Judaism ppts - Judaism Judaism No single founder and no...

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Unformatted text preview: Judaism Judaism No single founder and no designated head of the tradition Ethnic group or religious group ‘Israel’ in religious sense = those who answer the call of God and strive to live out the Torah (Pentateuch—or whole body of Jewish teaching and law) Pentateuch—first five books of the Jewish Scriptures History History Traditionalists take the Pentateuch to be God’s word revealed to Moses. Themes: Exile and Covenant Covenant—contract between God and the people, illustrated in stories of Noah and Abraham especially. Israelites rejected the traditions of the peoples around them, believing they had been chosen by a single divinity. History History Israelites—Likely of mixed ethnic stock Jacob: Wives and maidservants had one daughter and twelve sons The sons became the heads of the twelve tribes of Israel All left for Egypt in a time of famine Exodus opens four centuries later with the Pharaoh persecuting the Israelites. Moses Moses Moses escaped the command that all male boys born to Israeli women were to be killed Moses was chosen by God to lead the Israelites out of Egypt, to Mt. Sinai to re­establish the covenant with God, then on to return to Israel. At Mt. Sinai Moses received the Ten Commandments, and a set of rules, including instructions for the Ark of the Covenant. 13th­11th centuries BCE entered Canaan. First Temple First Temple Solomon (son of King David) built a temple in Jerusalem to house the Ark of the Covenant Temple: a place to make burned offerings of animals, grains, and oil to God So, after a long period of wandering in the desert, the Israelites finally had a central location to worship their God Decline Decline Solomon became very wealthy, and began building alters to the gods of his wives There followed a general decline in Israel, and after Solomon’s death the kingdom was divided in two—Israel and Judah Prophets began their warnings of an end to the Jewish state as a result of idolatry and social injustice and moral corruption Fall of Kingdom Fall of Kingdom 8th century BCE: Assyria conquers Israel and the Israelites are taken into exile among the Gentiles (non­Jewish people) This led to most Israelites losing their distinct identity This group became known as the “Ten Lost Tribes of Israel” Fall of Kingdom Fall of Kingdom In 586 BCE the Babylonians conquered Jerusalem They also destroyed the Temple built by Solomon Many Jews taken into exile in Babylonia They were called Jews because they came from Judah Second Temple Second Temple Persian King Cyrus authorized the rebuilding of the Temple in Jerusalem, which was finished in 515BCE In the meantime, most Jews remained in the diaspora—maintaining their faith in God while living outside their homeland Temple priests focused on solidifying temple rituals and began a redaction of the stories of the Jewish people. The Torah then became the spiritual and secular foundation for the dispersed Jewish people Israel Israel Israel was established as an independent Jewish nation in the second century BCE after the Maccabean rebellion against Hellenistic rule by Syria. Three sects formed in Israel: Sadducees (priests and wealthy) Pharises (sought to apply Torah to everyday life) Essenes (saw the priesthood as corrupt, left for Qumran and established a library now known as the Dead Sea Scrolls) Roman Rule Roman Rule Romans took over Israel in 63BCE The Jews began to express belief in a messianic age in which Jews would be able to return to their homeland This belief was bolstered by some earlier prophets—even claiming a Messiah would come to bring evil to an end and establish peace In 66CE the Jews rebelled against Rome, but in 70CE Roman legions destroyed the Temple in Jerusalem—only the crumbled remains known as the “Western Wall” can still be found there. Dispersed Dispersed Under Roman persecution many Jews scattered throughout the Mediterranean and Western Asia. Inheritors of the Pharisee tradition (rabbis) established new Jewish traditions—prayer and ethical behavior substituted for temple rituals People met in synagogues to worship and read the Torah Now interpretation of the Torah gave unity to the Jewish people Through such interpretation new concepts like the soul and God’s presence in the world were introduced Middle Ages Middle Ages Although faring quite well in Islamic countries, the Jews were heavily persecuted throughout many Christian European countries. Poland became a significant haven for those expelled from western Europe. During these centuries of persecution the belief in a messiah persisted—despite the apearance of several ‘pseudo­messiahs’ Holocaust and after Holocaust and after Murder of nearly six million Jews—half the Jewish population of Europe (and a third of the world’s Jewish population) 1947 United Nations partitioned Palestine into two areas, one governed by Jews, the other by Arabs, with Jerusalem an international zone Israel declared itself an independent state in 1948, and soon came under attack. Conflict with its neighboring countries has continued since Concepts and Practice Concepts and Practice Torah Narrow: Five books of Moses Wide: Entire Hebrew Bible and teachings Highest: God’s will and wisdom Concepts Concepts One God—monotheism Love of God—humans must love God, a commandment emphasized in prayers and religious services Sacredness of human life—Humans are created in God’s image (though this is typically not interpreted anthropomorphically). People are potentially equal and perfectible. Life is sacred and sexuality is holy within marriage Concepts Concepts Law: Acting in accord with the Torah is the means to upholding humans’ part of the covenant with God Rabbinic literature teaches that the Torah contains 613 commandments—ranging from ethical guidelines to civil matters such as inheritance and family law Concepts Concepts Suffering and faith: If God is all­powerful, and rewards the righteous, then why is it that good, innocent people sometimes suffer? The parable of Job suggests that God’s wisdom is beyond human understanding Sacred Practices Sacred Practices Daily scriptural study is a major practice for males. Circumcision—traditionally on the eighth day of life Maintaining pure lines of descent is important Marital sexuality is sacred, but adultery is strictly prohibited Practice Practice Torah defined ritually acceptable foods(Kosher) Traditional Jews start the day with a prayer Males pray with a prayer cloth (talit) and phylacteries on the forehead and upper arm Traditional prayer schedule for males Females are excused from this schedule due to their household responsibilities Sabbath Sabbath The Sabbath is observed from sunset Friday to sunset on Saturday night. Traditionally no work is done on the Sabbath Families may attend Sabbath services and begin Sabbath with a special Friday night dinner. Bar Mitzvah Bar Mitzvah Jewish boys celebrate their coming of age at thirteen with a ritual called Bar Mitzvah (son of the commandment). In non­Orthodox congregations, girls may now celebrate a similar ritual called the Bat Mitzvah ...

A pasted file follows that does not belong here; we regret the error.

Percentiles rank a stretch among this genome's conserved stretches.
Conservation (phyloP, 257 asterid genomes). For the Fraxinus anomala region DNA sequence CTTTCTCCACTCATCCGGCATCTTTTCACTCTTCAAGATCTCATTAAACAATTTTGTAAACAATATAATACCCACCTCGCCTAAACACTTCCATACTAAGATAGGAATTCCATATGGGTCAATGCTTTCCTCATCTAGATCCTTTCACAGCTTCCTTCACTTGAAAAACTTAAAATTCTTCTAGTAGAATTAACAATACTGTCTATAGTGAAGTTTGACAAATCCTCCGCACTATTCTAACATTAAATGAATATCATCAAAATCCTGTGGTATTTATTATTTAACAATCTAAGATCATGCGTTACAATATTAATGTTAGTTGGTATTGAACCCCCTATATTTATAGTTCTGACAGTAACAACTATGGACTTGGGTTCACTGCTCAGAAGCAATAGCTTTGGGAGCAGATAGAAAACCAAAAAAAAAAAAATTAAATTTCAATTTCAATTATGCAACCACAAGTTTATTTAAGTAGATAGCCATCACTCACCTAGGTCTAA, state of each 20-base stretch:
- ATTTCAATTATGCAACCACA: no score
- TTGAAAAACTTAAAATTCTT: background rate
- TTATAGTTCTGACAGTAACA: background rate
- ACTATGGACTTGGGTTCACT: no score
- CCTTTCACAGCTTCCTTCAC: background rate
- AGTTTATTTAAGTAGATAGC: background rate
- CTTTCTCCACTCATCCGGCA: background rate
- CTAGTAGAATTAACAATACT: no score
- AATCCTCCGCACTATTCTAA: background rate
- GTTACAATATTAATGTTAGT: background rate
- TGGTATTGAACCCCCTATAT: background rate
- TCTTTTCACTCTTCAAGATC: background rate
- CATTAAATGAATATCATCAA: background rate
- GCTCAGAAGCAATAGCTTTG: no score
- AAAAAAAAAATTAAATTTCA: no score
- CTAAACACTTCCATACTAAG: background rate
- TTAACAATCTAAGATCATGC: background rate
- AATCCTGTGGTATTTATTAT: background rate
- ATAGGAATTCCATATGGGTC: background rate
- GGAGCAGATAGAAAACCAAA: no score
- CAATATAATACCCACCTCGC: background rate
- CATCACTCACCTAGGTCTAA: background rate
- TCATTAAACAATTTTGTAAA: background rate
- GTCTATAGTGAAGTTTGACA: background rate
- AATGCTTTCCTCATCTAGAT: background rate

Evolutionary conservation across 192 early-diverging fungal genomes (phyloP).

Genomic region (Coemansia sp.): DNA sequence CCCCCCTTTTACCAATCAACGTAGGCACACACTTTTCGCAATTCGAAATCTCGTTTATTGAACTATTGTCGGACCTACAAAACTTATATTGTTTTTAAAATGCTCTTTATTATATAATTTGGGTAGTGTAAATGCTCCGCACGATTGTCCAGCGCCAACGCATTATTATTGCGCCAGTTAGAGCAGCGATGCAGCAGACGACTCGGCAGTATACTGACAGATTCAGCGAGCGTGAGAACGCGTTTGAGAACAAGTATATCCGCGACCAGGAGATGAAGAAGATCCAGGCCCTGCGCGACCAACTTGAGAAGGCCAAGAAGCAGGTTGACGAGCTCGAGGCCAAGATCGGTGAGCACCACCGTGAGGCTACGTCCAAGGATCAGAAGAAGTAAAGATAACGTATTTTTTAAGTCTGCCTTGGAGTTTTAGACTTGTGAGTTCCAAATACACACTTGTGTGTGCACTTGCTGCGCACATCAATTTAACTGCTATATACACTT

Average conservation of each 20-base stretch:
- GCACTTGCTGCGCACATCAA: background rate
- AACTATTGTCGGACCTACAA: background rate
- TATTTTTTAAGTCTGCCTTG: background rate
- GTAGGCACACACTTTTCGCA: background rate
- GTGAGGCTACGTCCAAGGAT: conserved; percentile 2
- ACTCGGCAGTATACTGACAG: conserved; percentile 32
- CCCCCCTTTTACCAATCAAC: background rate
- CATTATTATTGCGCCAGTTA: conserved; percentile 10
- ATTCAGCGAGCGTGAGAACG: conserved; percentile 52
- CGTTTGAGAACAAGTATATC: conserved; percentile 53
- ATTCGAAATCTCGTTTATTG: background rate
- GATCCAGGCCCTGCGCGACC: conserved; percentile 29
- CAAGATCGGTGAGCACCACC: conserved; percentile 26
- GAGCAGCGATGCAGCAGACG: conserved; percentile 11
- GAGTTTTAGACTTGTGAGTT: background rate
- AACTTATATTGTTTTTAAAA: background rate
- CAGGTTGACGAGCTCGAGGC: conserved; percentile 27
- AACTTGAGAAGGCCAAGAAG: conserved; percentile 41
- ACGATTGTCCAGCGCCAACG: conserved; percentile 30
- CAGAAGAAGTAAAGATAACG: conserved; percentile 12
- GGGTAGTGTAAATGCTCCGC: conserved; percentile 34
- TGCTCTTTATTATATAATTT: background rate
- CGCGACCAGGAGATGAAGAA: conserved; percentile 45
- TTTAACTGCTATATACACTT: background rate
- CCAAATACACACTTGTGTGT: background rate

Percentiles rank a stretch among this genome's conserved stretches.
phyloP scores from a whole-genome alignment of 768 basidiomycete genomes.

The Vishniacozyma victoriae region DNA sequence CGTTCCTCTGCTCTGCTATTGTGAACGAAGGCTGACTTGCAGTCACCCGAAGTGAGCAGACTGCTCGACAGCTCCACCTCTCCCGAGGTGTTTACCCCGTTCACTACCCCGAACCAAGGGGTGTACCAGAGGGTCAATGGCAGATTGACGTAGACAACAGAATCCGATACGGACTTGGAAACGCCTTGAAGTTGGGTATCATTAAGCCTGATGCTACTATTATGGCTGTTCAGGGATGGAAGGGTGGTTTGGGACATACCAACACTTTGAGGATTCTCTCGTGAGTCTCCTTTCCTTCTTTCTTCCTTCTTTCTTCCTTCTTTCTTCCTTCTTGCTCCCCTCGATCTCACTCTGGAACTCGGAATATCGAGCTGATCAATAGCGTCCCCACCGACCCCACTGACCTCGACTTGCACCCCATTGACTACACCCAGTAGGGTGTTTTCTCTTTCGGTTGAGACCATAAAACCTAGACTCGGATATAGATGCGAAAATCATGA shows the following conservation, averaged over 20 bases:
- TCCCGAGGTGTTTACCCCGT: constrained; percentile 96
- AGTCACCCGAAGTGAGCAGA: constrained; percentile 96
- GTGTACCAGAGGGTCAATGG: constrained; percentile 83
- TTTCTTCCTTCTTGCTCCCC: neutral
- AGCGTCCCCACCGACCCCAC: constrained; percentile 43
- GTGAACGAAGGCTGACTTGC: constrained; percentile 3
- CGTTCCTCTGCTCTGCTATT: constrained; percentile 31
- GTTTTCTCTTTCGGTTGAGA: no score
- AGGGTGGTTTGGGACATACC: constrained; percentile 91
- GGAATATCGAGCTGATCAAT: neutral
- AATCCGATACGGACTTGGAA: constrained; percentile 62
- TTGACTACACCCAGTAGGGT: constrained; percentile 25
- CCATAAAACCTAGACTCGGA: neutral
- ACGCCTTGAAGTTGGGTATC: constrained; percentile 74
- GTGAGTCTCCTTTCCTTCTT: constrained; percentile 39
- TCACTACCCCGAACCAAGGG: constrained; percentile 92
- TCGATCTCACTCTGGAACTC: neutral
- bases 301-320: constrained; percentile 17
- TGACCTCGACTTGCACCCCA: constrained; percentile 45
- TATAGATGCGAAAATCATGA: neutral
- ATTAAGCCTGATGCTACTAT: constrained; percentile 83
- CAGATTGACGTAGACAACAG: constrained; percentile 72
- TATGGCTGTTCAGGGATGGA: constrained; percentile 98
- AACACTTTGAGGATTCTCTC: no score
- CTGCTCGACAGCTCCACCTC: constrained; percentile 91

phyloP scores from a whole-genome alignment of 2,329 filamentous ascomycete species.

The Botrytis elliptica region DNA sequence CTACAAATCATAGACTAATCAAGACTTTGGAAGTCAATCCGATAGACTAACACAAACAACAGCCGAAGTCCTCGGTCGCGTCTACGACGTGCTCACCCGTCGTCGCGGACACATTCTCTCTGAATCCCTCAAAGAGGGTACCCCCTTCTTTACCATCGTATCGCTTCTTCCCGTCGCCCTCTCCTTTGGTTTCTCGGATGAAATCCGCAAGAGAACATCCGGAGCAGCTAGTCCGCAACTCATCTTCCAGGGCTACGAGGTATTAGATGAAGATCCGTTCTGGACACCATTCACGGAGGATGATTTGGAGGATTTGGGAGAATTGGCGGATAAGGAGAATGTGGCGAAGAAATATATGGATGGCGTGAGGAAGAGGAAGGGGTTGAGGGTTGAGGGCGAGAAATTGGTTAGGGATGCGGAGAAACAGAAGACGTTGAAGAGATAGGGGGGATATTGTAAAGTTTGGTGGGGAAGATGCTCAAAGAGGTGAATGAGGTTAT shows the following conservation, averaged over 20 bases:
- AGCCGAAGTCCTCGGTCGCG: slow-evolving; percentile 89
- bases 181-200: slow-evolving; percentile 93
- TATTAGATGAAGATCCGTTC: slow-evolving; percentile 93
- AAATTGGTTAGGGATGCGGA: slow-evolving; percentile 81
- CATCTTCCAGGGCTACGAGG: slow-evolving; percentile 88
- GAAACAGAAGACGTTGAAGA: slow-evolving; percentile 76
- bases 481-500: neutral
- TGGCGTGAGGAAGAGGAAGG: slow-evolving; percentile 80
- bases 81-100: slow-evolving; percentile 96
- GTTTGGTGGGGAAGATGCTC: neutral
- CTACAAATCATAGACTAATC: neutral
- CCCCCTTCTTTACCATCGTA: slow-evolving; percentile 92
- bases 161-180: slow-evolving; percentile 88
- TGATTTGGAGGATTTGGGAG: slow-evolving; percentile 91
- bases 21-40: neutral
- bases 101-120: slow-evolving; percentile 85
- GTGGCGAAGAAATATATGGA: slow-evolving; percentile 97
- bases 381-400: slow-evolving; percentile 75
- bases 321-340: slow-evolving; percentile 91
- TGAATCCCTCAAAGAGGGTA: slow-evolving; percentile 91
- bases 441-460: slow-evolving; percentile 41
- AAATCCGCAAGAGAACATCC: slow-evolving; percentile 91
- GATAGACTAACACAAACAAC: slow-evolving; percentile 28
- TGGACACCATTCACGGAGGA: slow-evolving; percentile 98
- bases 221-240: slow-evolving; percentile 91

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This note was uploaded on 08/29/2010 for the course ENGINEERIN 305 taught by Professor Martincandell during the Spring '10 term at Rio Hondo College.